EVGA explodes onto the scene with the SC-17—a stunning 4K gaming laptop

The company's debut laptop pairs a 4K screen with a slick and sleek 17-inch body and components for serious gaming.

EVGA is best known for its popular lineup of kick-ass GeForce graphics cards, but at CES 2016, the company revealed its intentions to capture even more of your computing attention, with the SC-17 Gaming. This is the company’s first ever laptop, and it was built from the ground up by EVGA’s own engineers.

The SC-17 Gaming is surprisingly sleek for a 17-inch gaming laptop, at a comparatively svelte 1.05 inches thick and 8.5 pounds. Perhaps more impressive is how expertly EVGA’s crew designed the lid, which smoothly lifts and closes with just single-finger effort—a far cry from the two hands you need to crack open most 17-inch gaming laptops.

And yes, this thing can game. It’s loaded with a GeForce GTX 980M graphics processor, which can deliver some serious oomph to the 4K, 60Hz display. Sadly, that display isn’t equipped with Nvidia’s game-smoothing G-Sync technology, but a follow-up variant with G-Sync capabilities is planned for later this year. EVGA’s still putting the final touches on the hardware list, so it couldn’t say much more about the internals, except that the memory will be clocked at 2666 MHz.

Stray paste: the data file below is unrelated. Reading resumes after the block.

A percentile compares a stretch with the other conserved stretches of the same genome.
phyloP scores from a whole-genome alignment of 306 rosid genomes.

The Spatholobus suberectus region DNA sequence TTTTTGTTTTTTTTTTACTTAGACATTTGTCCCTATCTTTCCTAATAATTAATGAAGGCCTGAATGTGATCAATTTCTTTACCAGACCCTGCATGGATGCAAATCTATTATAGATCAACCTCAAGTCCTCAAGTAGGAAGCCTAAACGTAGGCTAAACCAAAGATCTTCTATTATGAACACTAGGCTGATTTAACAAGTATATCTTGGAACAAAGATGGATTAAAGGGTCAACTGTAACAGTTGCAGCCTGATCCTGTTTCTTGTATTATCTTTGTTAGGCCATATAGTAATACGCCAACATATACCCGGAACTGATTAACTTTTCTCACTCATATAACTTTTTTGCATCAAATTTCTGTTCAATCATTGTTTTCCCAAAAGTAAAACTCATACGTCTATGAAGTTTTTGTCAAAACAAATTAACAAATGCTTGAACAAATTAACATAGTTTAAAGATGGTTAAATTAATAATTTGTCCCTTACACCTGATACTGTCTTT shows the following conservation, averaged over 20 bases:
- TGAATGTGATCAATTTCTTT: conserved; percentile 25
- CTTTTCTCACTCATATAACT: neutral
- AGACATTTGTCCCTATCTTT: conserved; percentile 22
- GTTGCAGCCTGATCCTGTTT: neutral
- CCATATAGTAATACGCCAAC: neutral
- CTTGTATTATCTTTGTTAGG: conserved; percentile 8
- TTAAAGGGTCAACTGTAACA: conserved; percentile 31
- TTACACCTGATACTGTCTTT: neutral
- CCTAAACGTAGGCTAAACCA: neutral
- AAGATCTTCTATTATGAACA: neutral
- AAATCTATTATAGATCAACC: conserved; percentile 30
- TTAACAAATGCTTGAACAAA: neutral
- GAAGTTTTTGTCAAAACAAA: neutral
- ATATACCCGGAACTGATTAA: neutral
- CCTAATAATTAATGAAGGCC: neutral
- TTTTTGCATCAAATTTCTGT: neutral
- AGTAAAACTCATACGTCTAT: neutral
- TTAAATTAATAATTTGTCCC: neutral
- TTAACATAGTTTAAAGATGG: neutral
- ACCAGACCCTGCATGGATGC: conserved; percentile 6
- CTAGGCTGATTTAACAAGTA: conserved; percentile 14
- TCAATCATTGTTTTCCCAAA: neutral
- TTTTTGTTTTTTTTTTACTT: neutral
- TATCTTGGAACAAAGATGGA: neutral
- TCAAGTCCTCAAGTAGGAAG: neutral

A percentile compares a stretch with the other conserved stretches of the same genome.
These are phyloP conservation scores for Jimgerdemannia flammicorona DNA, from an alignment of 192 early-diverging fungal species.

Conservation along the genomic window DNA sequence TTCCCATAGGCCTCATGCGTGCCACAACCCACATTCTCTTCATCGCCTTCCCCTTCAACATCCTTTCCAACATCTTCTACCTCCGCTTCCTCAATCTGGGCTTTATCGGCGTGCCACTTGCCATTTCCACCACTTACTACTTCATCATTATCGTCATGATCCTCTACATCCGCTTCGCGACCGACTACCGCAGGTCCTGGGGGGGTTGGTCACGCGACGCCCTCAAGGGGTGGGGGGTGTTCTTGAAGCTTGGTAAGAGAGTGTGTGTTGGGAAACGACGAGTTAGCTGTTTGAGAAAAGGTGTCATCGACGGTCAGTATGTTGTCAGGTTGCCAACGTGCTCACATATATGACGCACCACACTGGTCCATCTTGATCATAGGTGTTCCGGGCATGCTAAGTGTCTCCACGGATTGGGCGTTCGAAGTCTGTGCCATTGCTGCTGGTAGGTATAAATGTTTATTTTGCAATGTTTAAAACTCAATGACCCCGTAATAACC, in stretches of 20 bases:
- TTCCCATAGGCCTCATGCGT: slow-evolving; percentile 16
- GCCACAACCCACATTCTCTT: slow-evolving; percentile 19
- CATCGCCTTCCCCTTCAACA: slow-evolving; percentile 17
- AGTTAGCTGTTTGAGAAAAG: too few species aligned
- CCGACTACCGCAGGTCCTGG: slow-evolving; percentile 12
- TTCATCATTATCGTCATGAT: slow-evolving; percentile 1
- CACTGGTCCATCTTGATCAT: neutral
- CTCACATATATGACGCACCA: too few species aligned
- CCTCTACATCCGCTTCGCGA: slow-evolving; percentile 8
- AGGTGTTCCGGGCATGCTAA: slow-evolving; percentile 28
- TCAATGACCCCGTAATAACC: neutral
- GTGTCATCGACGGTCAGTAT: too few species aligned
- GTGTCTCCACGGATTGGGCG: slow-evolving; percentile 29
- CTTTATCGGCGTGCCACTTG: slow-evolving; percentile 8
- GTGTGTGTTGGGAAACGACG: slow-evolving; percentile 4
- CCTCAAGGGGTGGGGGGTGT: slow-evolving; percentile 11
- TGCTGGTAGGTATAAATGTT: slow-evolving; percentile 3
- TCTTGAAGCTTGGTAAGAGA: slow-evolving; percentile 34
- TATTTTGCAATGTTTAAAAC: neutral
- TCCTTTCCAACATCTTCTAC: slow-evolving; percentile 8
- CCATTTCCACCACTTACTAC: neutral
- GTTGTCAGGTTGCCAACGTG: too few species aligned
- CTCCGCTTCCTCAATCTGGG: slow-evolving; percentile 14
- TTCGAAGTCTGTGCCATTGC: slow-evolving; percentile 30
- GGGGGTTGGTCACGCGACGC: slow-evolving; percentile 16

dsc00188 Brad Chacos

See the small, flat power brick in the back?

But let’s talk about the SC-17 Gaming’s design itself for a second. This is a seriously slick gaming laptop. The speakers were created by the same group that designs audio for Bose and Apple, representatives say. EVGA’s particularly proud of the cooling system; this bad boy runs virtually silent even while running Tomb Raider at Ultra graphics at 1080p (I had my ear against the laptop!). There’s USB Type-C, HDMI, a pair of DisplayPorts, and even a fairly small and flat power brick.

EVGA’s hoping to put the final polish on the system and get it shipping later this quarter.

This story, "EVGA explodes onto the scene with the SC-17—a stunning 4K gaming laptop" was originally published by PCWorld.

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